By THOMAS FULLER
The New York Times
Gerald Harris was walking along Ocean Beach, the blustery coastline at the western edge of the city, when he passed Danny Glover, a star of Hollywood action movies and a San Francisco native. The men exchanged glances.
“We were the only two black people in the area,” Mr. Harris said.
San Francisco was once a national beacon of African-American culture, home to a thriving jazz scene that had so many clubs it was known as the Harlem of the West. But these days, blacks say they take notice when they see another African-American in affluent and middle-class neighborhoods.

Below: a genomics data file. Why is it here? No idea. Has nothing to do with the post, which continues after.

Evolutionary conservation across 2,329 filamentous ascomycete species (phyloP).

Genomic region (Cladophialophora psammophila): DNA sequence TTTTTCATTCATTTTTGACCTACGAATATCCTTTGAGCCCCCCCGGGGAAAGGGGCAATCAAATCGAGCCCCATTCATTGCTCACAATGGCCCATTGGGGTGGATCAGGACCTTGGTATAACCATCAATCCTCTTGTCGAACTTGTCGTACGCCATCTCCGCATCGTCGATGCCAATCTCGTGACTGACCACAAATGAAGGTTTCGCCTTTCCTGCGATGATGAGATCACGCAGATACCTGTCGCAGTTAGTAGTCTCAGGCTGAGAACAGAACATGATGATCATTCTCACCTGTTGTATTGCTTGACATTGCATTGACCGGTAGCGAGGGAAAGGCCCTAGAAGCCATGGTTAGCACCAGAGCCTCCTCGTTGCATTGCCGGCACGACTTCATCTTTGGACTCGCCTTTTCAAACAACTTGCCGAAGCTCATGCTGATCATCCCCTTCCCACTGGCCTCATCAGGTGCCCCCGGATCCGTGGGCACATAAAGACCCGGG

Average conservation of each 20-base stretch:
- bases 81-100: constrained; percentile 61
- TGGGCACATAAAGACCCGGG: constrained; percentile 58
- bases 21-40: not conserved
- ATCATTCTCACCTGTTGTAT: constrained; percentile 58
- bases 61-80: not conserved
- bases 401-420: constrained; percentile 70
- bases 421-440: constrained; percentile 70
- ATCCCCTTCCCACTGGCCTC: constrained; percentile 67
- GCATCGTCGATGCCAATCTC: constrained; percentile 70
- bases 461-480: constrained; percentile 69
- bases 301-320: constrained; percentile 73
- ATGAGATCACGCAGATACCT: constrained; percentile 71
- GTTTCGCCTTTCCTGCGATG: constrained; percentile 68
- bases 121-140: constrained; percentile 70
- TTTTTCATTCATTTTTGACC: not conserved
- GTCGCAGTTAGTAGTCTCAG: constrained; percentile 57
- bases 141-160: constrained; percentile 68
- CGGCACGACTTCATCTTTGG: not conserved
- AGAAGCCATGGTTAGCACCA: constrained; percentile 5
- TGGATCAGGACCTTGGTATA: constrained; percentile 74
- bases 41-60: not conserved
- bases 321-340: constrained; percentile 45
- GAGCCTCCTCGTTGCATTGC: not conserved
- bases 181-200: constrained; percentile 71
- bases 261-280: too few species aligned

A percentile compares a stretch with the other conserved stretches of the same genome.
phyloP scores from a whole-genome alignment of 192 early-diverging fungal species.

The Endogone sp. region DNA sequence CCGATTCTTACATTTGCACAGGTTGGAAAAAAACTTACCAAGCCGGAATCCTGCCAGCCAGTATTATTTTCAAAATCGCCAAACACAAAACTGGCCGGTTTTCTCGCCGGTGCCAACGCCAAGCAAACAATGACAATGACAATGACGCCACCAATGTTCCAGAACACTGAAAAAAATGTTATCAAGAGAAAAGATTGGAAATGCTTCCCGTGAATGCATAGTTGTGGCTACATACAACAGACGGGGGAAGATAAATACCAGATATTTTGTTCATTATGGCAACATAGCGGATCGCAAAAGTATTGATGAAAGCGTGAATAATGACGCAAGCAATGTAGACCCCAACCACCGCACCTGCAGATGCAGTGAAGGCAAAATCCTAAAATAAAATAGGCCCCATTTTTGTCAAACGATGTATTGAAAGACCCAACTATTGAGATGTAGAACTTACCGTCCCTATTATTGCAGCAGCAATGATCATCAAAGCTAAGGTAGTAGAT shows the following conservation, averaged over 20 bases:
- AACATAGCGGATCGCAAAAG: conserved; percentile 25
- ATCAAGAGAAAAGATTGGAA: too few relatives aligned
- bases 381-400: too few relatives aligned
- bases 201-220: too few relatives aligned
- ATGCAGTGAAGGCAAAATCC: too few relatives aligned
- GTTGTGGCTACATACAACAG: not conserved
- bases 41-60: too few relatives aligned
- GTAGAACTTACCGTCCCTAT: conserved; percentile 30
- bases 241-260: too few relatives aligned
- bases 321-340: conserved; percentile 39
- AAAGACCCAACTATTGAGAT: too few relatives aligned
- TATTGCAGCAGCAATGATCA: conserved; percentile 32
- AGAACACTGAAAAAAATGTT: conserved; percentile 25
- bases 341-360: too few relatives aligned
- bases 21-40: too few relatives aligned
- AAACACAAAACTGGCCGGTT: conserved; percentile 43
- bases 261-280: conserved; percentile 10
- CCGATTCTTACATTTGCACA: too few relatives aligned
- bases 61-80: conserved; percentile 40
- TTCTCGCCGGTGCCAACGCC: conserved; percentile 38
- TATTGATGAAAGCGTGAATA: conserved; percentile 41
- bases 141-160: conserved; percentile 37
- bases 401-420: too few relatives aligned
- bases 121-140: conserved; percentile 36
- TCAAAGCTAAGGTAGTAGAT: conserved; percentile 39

The jazz clubs of the Fillmore neighborhood have been replaced with upscale shops. Marcus Books, a cultural anchor of the black community and one of the first bookshops in the nation to focus on African-American topics, closed in 2014. Other black landmarks that have long since disappeared are commemorated with remembrances embedded in the sidewalk like tombstones to a forgotten culture.